One night as the family is playing a board game, a bullet comes through his sister’s window at the front of the house, as a result of feuding from local rival gangs The Crips and the AC Deuceys; a rental Crips clubhouse is directly across the road. On another occasion on the way home from Broadacres Avenue Elementary School at about ten years of age, Vince witnesses the shooting of a teenager as four kids steal his sneakers. A few days after the incident, the same kids come out of the Crips house across the road and approach Vince as he waits for the ice cream van outside his home in broad daylight. The tallest of them grabs him, turns him around and takes the fifteen cents from his pockets that he was going to use for his ice cream. Vince then feels a pressure across his throat, and when he feels wetness, he realizes he’s been sliced under his chin from ear to ear with a blade, missing his jugular vein by an inch.

After spending the night at hospital where he is stitched up, his teacher, former Playboy Playmate Mrs. Anderson, allows him to hold her hand as they walk into class the next day. Vince takes every opportunity to get close to her and credits her with opening up his first sexual feelings. The following year he finds himself sticking his hands up the skirt of a neighbourhood girl Tina under a doghouse.

To survive the tough neighbourhood, Vince makes friends with bigger kids and becomes accepted as cool, but soon turns to delinquency as well. He would throw rocks at cars driving down the street, and once got caught when chased. He often plays with BB guns and sets fire to rubbish bins at school.

After school one day in sixth grade, he steals a backpack full of giant conch shells, coral necklaces and sponges from a warehouse full of souvenirs with three black kids and a Samoan. He buys his first cassette, Cloud Nine by The Temptations, with the money he makes from selling the stolen seaside items at the Compton swap meet. He loves to listen to the soul music of The Four Tops, The Spinners, and Al Green on the radio. With his five-dollar weekly allowance for washing the car and doing other chores, he buys 7” vinyl singles of 1972-74 pop songs like Smoke On The Water by Deep Purple, Dream On by Aerosmith, Hooked On A Feeling covered by Blue Suede, The Night Chicago Died by Paper Lace, and Clap For The Wolfman by The Guess Who.

Teen Years
Caught running out of a warehouse with a box full of stolen garden supplies, Vince is handcuffed and driven home in the back of a police squad car. His parents decide to send him and his sister to his Aunt’s house in West Covina, to quickly escape the tough suburb until they can sell their home and secure another at 1551 Bruning Ave, Glendora. His mum then works in dental brace factory Ormco and transfers Vince to Sunflower Junior High for seventh grade, where he struggles with school and discovers he has a form of dyslexia, which makes reading hard. He prefers to wag school a lot of the time and go surfing at Seal Beach and Huntington Beach, instead of working harder at his education. He loves listening to The Beatles' white album, and enjoys his time playing in a flag football team. Walking to school one day, he finds a sex manual paperback book, which he stashes inside his neighbour’s shed. He rips out the pictures and sells them to school kids for a quarter each. After selling about seventy pages, the gym coach finds some in a locker and the kids rat him out, so Vince gets suspended from school.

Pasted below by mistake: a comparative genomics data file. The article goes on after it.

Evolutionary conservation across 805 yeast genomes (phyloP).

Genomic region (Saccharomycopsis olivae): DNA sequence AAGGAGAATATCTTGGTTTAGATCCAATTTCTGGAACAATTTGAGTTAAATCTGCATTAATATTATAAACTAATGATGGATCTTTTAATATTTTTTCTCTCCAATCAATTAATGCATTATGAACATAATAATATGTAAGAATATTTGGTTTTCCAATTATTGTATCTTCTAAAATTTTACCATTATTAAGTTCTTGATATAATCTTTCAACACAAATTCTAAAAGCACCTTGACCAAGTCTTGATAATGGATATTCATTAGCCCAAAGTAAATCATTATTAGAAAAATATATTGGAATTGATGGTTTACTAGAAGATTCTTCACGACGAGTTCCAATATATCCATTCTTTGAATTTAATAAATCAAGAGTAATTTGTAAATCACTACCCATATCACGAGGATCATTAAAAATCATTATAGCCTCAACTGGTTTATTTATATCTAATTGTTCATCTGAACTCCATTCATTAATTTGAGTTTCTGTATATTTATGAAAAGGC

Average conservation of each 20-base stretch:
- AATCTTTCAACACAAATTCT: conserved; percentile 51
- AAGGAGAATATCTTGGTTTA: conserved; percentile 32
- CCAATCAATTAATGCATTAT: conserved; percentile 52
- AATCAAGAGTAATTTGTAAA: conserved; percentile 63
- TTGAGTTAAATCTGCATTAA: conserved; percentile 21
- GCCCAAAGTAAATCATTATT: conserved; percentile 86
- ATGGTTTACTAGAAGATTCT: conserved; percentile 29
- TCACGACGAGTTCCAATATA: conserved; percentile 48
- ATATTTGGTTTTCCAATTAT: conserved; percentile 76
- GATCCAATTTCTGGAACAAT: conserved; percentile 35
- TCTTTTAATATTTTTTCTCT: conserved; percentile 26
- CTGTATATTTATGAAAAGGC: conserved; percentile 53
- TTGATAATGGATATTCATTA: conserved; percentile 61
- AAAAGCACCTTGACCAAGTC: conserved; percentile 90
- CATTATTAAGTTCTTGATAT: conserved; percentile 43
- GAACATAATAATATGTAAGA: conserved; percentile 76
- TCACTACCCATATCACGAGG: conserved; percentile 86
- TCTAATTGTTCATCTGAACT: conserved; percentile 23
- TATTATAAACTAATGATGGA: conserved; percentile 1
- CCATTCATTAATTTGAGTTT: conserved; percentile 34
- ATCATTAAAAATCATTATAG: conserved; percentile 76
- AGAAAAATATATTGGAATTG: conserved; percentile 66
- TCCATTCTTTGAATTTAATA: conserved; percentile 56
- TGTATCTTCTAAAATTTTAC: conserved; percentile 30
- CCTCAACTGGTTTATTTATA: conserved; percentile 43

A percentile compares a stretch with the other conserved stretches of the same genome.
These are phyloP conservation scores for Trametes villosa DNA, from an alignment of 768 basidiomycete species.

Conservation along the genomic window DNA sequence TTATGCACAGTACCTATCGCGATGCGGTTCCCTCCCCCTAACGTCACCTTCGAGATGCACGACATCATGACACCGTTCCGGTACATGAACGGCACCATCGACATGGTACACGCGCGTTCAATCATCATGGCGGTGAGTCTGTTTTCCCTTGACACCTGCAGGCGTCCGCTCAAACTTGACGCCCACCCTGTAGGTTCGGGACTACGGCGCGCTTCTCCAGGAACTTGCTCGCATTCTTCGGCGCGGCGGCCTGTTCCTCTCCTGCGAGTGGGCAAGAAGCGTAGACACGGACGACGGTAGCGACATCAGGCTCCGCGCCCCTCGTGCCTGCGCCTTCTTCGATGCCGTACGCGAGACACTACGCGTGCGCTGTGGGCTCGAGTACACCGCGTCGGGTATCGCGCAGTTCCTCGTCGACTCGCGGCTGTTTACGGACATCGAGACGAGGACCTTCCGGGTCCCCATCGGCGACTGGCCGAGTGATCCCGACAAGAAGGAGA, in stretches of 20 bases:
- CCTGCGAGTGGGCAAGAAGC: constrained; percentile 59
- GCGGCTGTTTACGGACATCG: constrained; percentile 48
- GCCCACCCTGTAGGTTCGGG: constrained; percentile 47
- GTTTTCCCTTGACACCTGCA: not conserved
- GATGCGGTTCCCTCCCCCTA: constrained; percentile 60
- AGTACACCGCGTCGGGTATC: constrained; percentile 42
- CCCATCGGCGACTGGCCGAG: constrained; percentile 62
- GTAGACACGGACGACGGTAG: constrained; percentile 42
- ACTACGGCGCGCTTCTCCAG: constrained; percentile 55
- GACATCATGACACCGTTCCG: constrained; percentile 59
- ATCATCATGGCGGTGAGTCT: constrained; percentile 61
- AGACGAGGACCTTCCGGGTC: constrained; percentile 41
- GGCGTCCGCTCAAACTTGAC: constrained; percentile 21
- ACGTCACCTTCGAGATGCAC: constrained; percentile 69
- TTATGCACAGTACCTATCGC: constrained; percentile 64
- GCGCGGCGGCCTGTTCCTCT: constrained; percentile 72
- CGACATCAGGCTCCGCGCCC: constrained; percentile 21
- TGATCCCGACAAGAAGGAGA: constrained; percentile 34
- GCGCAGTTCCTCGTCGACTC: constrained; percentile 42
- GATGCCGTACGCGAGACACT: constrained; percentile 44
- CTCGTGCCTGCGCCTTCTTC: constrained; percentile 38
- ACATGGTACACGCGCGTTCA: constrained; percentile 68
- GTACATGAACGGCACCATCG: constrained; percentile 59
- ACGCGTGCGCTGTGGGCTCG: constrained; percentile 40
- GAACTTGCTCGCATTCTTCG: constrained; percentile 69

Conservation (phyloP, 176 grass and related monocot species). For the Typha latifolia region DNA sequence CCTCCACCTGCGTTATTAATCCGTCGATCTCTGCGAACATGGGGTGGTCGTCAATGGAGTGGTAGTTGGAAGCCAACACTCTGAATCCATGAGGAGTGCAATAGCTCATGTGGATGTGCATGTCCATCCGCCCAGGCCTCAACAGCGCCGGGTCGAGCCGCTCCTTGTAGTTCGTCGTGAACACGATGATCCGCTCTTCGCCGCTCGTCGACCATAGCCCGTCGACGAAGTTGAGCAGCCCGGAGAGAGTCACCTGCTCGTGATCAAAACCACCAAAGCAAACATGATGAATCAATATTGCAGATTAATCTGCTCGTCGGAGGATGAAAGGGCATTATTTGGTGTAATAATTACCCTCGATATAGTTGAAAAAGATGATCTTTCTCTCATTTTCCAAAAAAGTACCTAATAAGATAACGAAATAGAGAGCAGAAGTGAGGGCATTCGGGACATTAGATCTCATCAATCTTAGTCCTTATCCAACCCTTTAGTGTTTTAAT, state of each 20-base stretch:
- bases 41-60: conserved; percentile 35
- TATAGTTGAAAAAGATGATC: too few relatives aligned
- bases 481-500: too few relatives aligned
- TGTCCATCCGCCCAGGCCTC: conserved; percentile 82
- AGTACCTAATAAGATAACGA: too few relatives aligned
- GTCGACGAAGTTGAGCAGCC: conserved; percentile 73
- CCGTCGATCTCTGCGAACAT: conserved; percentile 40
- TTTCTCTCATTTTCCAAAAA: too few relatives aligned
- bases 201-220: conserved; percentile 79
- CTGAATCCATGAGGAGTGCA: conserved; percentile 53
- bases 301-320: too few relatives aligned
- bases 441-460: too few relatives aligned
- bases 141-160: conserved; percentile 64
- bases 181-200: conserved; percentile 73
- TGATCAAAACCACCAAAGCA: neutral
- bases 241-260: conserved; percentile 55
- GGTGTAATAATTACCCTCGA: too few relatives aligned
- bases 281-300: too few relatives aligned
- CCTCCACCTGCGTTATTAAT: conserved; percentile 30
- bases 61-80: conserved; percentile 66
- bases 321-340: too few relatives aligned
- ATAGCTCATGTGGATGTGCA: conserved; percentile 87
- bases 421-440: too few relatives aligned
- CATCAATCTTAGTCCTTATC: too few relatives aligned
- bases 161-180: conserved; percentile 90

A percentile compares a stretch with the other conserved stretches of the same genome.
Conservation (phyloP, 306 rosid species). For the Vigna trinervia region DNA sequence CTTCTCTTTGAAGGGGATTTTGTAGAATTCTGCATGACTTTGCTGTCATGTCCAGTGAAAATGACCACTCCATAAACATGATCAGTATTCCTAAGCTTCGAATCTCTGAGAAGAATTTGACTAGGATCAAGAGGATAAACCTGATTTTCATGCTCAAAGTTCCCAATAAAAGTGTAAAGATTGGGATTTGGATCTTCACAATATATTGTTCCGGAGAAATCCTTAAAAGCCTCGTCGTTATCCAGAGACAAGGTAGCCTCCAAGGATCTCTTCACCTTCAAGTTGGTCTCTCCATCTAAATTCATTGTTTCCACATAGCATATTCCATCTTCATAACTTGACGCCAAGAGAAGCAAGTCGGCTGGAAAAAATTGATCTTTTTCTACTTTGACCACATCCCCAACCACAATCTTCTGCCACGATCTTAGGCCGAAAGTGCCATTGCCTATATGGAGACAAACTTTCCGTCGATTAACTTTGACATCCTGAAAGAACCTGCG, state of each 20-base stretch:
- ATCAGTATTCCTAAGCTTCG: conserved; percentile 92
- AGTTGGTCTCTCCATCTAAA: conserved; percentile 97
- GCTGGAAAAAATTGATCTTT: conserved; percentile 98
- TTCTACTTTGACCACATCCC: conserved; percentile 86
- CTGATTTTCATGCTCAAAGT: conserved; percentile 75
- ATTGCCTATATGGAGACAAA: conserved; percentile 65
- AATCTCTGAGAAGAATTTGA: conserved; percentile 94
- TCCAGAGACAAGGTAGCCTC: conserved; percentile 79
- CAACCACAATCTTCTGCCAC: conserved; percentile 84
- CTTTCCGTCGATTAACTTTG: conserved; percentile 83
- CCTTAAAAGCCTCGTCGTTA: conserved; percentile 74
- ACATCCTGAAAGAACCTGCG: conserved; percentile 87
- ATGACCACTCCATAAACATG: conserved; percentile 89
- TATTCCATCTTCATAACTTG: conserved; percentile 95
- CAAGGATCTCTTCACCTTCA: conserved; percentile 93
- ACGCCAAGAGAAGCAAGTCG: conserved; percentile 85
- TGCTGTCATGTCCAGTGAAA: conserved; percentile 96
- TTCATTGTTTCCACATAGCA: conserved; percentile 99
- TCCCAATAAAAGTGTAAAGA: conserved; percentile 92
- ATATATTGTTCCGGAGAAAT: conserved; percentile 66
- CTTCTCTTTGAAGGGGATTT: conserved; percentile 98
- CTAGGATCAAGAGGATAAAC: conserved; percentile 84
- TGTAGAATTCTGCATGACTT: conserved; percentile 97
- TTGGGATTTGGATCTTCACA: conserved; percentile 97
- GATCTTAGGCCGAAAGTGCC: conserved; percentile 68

Even though he doesn’t have a driver’s license at age fifteen, his father buys him a primer brown ‘53 Chevrolet 3100 pick-up for $700, thinking his friend who untruthfully says he has a license could drive them to Charter Oak High School in Covina. Vince does a lot of work on the truck, including re-doing the inside button-tuck leather upholstery, adding an orange sunset mural on the tailgate, and adding surfboard racks across the truck’s rear bed. The vehicle also gives him free reign to spend more time at the beach, where he also explores with drugs, alcohol and sex.

The first time he takes drugs is when he smokes a joint or two with girlfriend Penny Panknin at her house. The second time is at drive-in while watching the movie Silver Streak with four friends in a ‘65 Nova, when his surf mate John Marshall hands him a pipe of marijuana laced with angel dust. Before long he smokes angel dust in English class with a pipe that looks like a pen to prevent being caught, but when he is busted and sent to the principal’s office, he is found wandering lost around a football field a couple of hours later. John also introduces him to white cross-top pills that he combines with angel dust, making him aggressive.

During a school lunchtime in his freshman year, he finds his stolen surfboard racks in the car of known bully and football player named Horace. When Vince confronts him about the theft, he denies it, so Vince punches him, breaking his nose and cheekbone before getting knocked unconscious as his head hits the floor. This shocks his football friends watching on before an ambulance is called. Ten minutes into class, the principal drags Vince out and has him charged with assault by the police. Although the charges are dropped at the station, he is suspended from school for two weeks, but is respected and treated like a hero upon his return. Horace’s parents sue the Whartons and Vince’s dad goes to court and pays them about $500.